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Two-ton Tony gets ABA lifetime award

PUBLISHED: 15:29 02 January 2008 | UPDATED: 13:52 02 July 2010

Boxing - ABAE Awards & England v Ireland - Sheffield - Mercure St Paul's Hotel - 10/12/07

Tony Burns (L) receives the Lifetime Coaching Achievement Award

Mandatory Credit: Action Images / Lee Smith

Boxing - ABAE Awards & England v Ireland - Sheffield - Mercure St Paul's Hotel - 10/12/07 Tony Burns (L) receives the Lifetime Coaching Achievement Award Mandatory Credit: Action Images / Lee Smith

Len Whaley

TWO HUNDRED titles in 40 years, that is the magnificent Repton record during the reign of chief coach Tony Burns, the worthy winner of the ABA Lifetime Coaching and Development award when the 2007 trophies were handed out at Sheffield recently. Even the

TWO HUNDRED titles in 40 years, that is the magnificent Repton record during the reign of chief coach Tony Burns, the worthy winner of the ABA Lifetime 'Coaching and Development award' when the 2007 trophies were handed out at Sheffield recently.

Even the craggy, poker-faced features of the former featherweight surely broke into a smile with that lifetime award from the national body - remembering the days when he was threatened with a lifetime ban from the same ABA for his 'crime' of boxing at an unaffiliated club - the old Northampton boxing club in Bethnal Green.

However, there is no doubting his success as a coach, that is unmatched in amateur boxing and highlighted by the Olympic gold medal brought home by Audley Harrison from the Sydney Games in 2000.

ABA senior, ABA junior, NABC and schoolboy winners trophies - with average of nearly five national awards every year over that period shows a level of consistency that rival clubs can only envy.

Conveyor belt

The club's Cheshire Street Bethnal Green gym has become a virtual second home for the former boxer as he oversees the conveyor belt that produces so many champions.

Yet there was a time when Burns, walked away from Repton and vowed he would never return to the club.

It was in his own fighting days back in 1962 when Bridgend-born Tony represented Wales at international level and was told if he entered their championships he would be given a trip of a lifetime with a place in the Welsh team for the Commonwealth Games in Perth.

However, the strict Repton committee refused permission and insisted that the boxer had to enter through the local North East London divisional championships - and his hopes of Commonwealth Games glory disappeared.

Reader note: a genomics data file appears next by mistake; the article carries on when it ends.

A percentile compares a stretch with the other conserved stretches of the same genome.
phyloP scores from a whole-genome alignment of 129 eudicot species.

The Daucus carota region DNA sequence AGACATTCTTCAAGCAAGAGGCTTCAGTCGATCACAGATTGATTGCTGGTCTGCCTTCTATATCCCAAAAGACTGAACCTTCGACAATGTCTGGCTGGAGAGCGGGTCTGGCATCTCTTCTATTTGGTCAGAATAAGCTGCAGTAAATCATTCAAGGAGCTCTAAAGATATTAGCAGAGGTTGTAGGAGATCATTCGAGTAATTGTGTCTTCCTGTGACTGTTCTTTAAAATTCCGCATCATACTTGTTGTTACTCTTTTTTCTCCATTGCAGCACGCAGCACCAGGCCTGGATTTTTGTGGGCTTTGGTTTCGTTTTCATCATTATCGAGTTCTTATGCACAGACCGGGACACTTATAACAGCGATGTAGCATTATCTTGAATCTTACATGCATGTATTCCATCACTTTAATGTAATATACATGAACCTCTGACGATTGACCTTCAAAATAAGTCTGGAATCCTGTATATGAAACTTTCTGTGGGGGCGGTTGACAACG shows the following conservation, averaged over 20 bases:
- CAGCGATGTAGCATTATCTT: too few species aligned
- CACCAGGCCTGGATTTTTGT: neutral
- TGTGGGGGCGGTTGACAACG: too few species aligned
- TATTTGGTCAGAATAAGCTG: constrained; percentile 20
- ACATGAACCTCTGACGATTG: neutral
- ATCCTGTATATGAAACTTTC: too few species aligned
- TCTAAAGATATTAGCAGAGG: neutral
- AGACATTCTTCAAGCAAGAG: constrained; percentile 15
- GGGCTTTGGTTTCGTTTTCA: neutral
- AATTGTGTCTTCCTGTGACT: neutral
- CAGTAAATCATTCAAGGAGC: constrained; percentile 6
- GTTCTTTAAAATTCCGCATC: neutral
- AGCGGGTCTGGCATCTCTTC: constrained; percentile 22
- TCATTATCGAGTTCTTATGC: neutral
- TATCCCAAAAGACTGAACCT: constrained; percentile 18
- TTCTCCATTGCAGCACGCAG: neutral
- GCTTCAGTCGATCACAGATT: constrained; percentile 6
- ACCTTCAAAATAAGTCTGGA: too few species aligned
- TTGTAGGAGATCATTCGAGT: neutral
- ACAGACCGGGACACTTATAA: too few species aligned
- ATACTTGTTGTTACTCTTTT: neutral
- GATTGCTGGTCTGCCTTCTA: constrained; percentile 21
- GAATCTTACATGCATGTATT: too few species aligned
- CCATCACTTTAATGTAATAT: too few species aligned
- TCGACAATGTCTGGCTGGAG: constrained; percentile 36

He walked out to join South London's Fitzroy Lodge BC and continued his career in their colours and it was almost five years before he made his return to Repton as club coach.

Success came quickly with Barking born John Stracey - who later went on to world title fame as a pro - booking his place at the 1968 Mexico Olympic Games as a 17-year-old at Repton.

That was just the start of the success trail that was to continue through the four decades that followed, as Burns, head of a successful family business, worked tirelessly to build the club.

Repton's rule of the amateur scene has brought its critics and the accusations that the club's success is built on boxers developed at other gyms.

There's no doubt that many of the Repton champions have been reared at other clubs - some far away from East London and switched to the Bethnal Green brigade.

Two of the Repton club's outstanding Olympians - Graham Moughton, who captained the 1972 Great Britain boxing team at the Munich Games, and Audley Harrison, 2000 Olympic Gold medal hero, came to join Repton from different sides of London.

The classy Moughton a true blue amateur whose international appearances were spread over more than a decade, switched from the West Ham Boxing club to Repton after launching his career at the old Monteagle BC based near his home in Barking.

Harrison was from the west side of town and boxed in the London north west division before joining the Burns' brigade at Repton.

Wave goodbye

The coach and the club cannot expect to be popular with rival club officials who over the years have seen some of their outstanding prospects wave goodbye and head for the Cheshire Street gymnasium.

However the East London club's reputation attracts success-hungry prospects and if boxers think they can improve their chances of titles and representative honours by moving to the Repton gym that's their choice.

Many of them are happy they made that decision - if you are in doubt - just look at the Repton record.

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